From Diaries to Daddies, or Eugenics in the Nazi SS
For me, it all began with a diary, a one-volume translation of selected entries by the Nazi propaganda minister, Joseph Goebbels. I was reading it because I was looking for a dissertation topic, and I had an interest in Nazi propaganda. But this is not a diary like we typically think; Goebbels wrote it with later publication in mind, believing that people would use it as a valuable resource to understand the Third Reich. And historians certainly have made use of his diary in ways Goebbels probably could have never imagined, especially because a full German edition is now available.
But again, I was reading a selection from an older translated edition, and I was struck by his periodic references to his wife, Magda. On several occasions, he mentioned she was in the hospital. I wondered why Goebbels was not more concerned until maybe the third time he referenced his wife being in the hospital. Then it dawned on me what was going on – Magda was in the hospital having another child; they eventually had six children.
Suddenly, my interest shifted from propaganda to family life: what was family life like in Nazi Germany? There are many sources on women in Nazi Germany. They unsurprisingly focus on a woman’s role as a mother because the regime greatly emphasized the importance of motherhood. There is also some good research on children in the Third Reich. As I read and reflected on this literature, a new question came to mind – where were the men? Specifically, where were the fathers?
In looking for an answer, I found comparatively very little literature on men as husbands and fathers. With that gap in mind, I decided to delve into the role of the father in the Nazi family. In trying to figure out how to approach the topic, I started with the simplest thing – if nothing else, men are fathers biologically. I am sure none of you will be surprised to read that bringing in biology quickly led me to eugenics.
Many Nazi officials found eugenics appealing, and they sought to implement eugenic ideals after they came to power in 1933. There is a lot of really good scholarship on how the Nazis wanted to use eugenics to build a racial state. Some of these works also briefly mention the importance of eugenics to a specific branch of the Nazi party: the SS. In particular, there was a command in the SS that regulated the marriages of SS men based on eugenic principles. But none of this literature on eugenics in Nazi Germany, or even the voluminous scholarship on the SS, went into much detail about this command. So, I decided to focus on this SS marriage order.
It had been issued in December 1931 by the head of the SS, Heinrich Himmler. The engagement and marriage command was brief. In ten short points, Himmler mandated that each SS man had to receive permission to get married. Approval or denial of an application was based on an extensive evaluation of the racial and hereditary health of an SS man and his potential wife.
Delving further into this order, I discovered two important things. First, it was praised by several leading scientists and physicians, including Germany’s premier eugenicist Fritz Lenz. In an article in Archive for Race and Societal Biology, a prominent scientific journal dedicated to eugenics, he informed the scientific community about the decision of the SS to use the principles of eugenics to guide its members. Lenz called the command “a very meritorious attempt.”  This praise certainly gave scientific credibility to Himmler’s command.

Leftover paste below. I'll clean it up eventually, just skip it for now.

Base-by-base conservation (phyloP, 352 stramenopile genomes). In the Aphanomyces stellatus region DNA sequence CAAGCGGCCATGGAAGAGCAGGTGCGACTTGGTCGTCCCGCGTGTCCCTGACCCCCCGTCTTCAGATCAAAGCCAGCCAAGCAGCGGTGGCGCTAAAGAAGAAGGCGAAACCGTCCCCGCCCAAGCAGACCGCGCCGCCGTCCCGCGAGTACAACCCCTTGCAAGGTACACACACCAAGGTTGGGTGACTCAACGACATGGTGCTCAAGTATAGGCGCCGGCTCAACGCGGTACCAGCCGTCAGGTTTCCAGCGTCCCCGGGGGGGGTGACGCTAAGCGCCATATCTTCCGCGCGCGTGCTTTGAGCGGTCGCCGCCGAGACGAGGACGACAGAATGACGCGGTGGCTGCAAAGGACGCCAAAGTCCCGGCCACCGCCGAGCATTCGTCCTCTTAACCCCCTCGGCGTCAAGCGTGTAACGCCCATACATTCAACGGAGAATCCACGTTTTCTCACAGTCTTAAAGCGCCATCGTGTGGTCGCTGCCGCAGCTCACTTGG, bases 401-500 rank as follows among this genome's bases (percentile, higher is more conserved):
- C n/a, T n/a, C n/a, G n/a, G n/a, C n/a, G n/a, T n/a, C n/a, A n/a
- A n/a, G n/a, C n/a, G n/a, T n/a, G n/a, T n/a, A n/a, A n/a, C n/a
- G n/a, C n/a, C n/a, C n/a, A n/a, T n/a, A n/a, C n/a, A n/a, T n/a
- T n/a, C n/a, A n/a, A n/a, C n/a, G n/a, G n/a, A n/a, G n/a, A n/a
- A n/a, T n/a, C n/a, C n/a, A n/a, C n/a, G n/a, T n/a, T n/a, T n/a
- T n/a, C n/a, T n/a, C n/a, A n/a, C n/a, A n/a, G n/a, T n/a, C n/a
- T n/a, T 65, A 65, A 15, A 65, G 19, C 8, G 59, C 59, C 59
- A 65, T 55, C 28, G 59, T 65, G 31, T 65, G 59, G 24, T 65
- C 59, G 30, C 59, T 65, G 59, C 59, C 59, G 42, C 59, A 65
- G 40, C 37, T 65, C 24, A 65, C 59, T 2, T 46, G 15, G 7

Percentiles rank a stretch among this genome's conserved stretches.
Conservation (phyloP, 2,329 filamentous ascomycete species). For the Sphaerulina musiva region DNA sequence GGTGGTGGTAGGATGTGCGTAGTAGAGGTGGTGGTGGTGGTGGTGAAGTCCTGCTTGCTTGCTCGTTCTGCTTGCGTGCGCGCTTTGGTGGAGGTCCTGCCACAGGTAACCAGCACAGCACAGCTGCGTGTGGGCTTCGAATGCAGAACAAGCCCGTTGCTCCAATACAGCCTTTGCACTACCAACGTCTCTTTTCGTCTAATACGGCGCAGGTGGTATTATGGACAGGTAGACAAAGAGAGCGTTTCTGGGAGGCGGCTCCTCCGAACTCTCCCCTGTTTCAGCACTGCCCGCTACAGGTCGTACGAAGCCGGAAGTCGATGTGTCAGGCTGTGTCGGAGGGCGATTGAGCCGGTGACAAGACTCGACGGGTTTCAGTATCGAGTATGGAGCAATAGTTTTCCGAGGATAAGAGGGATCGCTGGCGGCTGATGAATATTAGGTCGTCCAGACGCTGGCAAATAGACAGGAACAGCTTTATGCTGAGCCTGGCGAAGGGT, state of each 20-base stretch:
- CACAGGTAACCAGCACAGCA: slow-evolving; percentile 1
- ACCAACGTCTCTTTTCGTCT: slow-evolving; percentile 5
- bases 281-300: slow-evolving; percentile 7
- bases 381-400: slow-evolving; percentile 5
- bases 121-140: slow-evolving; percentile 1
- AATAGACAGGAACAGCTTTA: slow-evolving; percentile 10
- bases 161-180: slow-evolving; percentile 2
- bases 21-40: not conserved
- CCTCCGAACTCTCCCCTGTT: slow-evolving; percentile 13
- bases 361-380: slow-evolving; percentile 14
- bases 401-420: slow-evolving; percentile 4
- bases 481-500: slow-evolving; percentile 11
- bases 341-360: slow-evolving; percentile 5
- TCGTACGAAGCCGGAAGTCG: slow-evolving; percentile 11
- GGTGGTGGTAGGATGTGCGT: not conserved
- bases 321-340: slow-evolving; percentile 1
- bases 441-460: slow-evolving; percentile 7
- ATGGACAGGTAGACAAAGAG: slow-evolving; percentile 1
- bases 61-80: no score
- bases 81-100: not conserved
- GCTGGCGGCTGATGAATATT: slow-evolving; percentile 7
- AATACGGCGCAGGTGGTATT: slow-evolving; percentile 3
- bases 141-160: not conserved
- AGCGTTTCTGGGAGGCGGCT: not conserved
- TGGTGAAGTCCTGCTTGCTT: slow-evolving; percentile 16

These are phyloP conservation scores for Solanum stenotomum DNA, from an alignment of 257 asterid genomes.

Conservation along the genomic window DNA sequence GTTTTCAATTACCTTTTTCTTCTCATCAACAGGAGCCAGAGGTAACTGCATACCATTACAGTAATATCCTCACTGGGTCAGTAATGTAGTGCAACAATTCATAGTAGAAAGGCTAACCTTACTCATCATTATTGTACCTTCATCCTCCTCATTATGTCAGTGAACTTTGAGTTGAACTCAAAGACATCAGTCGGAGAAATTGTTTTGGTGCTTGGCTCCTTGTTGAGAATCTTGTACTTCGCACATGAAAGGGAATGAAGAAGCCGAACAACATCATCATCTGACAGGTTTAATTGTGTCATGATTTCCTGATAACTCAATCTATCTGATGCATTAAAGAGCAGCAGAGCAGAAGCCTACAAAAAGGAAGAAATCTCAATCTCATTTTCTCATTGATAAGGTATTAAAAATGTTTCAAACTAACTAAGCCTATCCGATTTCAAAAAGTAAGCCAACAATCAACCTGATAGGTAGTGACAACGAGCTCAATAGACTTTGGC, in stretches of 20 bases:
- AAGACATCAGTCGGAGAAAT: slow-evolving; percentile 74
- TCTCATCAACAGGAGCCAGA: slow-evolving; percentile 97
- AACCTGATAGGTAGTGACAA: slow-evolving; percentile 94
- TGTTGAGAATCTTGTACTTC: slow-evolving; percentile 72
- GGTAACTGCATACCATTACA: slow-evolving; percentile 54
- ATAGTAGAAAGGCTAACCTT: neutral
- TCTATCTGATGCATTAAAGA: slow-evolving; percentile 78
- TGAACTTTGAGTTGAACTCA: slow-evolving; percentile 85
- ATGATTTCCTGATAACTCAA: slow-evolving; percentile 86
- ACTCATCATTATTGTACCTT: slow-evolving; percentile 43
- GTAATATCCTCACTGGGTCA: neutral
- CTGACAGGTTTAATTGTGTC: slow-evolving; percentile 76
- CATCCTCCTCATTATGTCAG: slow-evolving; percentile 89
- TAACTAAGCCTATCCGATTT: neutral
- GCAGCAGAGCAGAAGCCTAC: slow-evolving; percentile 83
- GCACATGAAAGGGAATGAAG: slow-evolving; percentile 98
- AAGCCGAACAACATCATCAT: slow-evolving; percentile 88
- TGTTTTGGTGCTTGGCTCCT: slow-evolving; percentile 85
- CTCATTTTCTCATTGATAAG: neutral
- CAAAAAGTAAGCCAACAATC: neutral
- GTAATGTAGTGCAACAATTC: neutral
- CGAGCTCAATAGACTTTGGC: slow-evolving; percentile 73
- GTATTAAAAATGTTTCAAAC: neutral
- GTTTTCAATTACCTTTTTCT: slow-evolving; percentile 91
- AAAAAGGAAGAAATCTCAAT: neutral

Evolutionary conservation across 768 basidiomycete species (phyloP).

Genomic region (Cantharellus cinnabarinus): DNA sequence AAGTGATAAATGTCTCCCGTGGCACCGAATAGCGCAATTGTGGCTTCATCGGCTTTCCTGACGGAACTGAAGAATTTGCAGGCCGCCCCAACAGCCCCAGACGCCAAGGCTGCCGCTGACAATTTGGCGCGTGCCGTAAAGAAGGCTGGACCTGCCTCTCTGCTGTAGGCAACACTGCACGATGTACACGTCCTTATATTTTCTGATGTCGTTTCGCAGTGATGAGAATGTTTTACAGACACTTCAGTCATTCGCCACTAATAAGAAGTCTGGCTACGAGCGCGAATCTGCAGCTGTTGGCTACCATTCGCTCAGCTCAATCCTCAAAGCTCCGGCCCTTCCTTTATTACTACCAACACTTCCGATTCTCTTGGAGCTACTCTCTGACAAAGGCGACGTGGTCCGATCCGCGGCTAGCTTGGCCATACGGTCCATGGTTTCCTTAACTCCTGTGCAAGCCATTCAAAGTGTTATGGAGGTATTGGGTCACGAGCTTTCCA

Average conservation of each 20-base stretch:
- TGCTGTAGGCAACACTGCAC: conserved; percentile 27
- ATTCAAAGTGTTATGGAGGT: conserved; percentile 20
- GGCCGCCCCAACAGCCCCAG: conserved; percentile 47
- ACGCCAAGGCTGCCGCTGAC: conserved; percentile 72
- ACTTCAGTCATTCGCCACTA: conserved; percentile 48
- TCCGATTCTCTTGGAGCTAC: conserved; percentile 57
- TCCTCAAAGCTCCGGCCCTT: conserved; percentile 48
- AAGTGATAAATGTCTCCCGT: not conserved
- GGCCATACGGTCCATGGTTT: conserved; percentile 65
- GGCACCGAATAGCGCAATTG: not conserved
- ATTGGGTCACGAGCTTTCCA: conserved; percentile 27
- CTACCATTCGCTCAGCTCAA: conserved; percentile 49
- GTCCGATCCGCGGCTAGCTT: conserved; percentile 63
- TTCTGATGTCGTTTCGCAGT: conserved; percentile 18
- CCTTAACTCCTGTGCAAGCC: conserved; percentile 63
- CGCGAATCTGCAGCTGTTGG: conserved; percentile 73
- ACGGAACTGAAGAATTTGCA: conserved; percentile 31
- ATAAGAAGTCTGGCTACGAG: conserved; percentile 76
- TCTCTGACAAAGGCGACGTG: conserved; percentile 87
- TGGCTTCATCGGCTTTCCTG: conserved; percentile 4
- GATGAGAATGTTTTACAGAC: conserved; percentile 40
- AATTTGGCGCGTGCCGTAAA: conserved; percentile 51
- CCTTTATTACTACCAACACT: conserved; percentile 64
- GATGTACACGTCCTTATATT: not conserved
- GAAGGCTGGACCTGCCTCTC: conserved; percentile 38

The second thing I discovered was that the 1931 engagement and marriage order was hardly a one-off command. Rather, it was the first order in what became a very elaborate process. Himmler, along with other SS officials, selectively used eugenics to transform the SS from an organization consisting only of men who served Adolf Hitler in the present into a racially-elite family community. In this community, SS men (along with their wives and children) were to serve as the new aristocracy of the Third Reich.
As I discovered throughout the process of researching and writing my dissertation, the use eugenics by SS leaders to establish the family community was the largest application of positive eugenics. Approving (or occasionally rejecting) marriages, however, was just the beginning. Once a couple had wed, they were encouraged through commands, rhetoric, and financial incentives to have a “child-rich” family. Here, too, SS officials relied on ideas promoted by eugenicists, many of whom suggested that child-rich meant at least four children. SS leaders believed that SS families should be the vanguard of the Third Reich, leading the way by having these child-rich families. This “victory in the cradle” was first linked with the political ascendency of the Nazi party and then later with the early success of the German military during the Second World War. Ultimately, SS couples failed to live up to the ideal of four children per marriage for a variety of reasons that eugenicists had not anticipated.
So that, in a nutshell, is what my dissertation and now published book, Marriage and Fatherhood in the Nazi SS, is all about – the creation of the SS family community and how eugenics was a core feature of this community. And as you can see from the title of my book, I never lost interest in learning about the role of men as husbands and fathers. While men, women, and children all had an important place in the SS family community, I emphasize the responsibilities each SS man had as a husband and especially as a father.
 Fritz Lenz, “Notizen: Ein Versuch rassenhygienischer Lenkung der Ehewahl,” Archiv für Rassen- und Gesellschaftsbiologie 26 (1932): 461.
Amy Carney is an Associate Professor of History at Penn State Behrend where she teaches courses on Modern Europe and Germany as well as the History of Science. Her current research examines the history of infertility and artificial insemination in the Third Reich.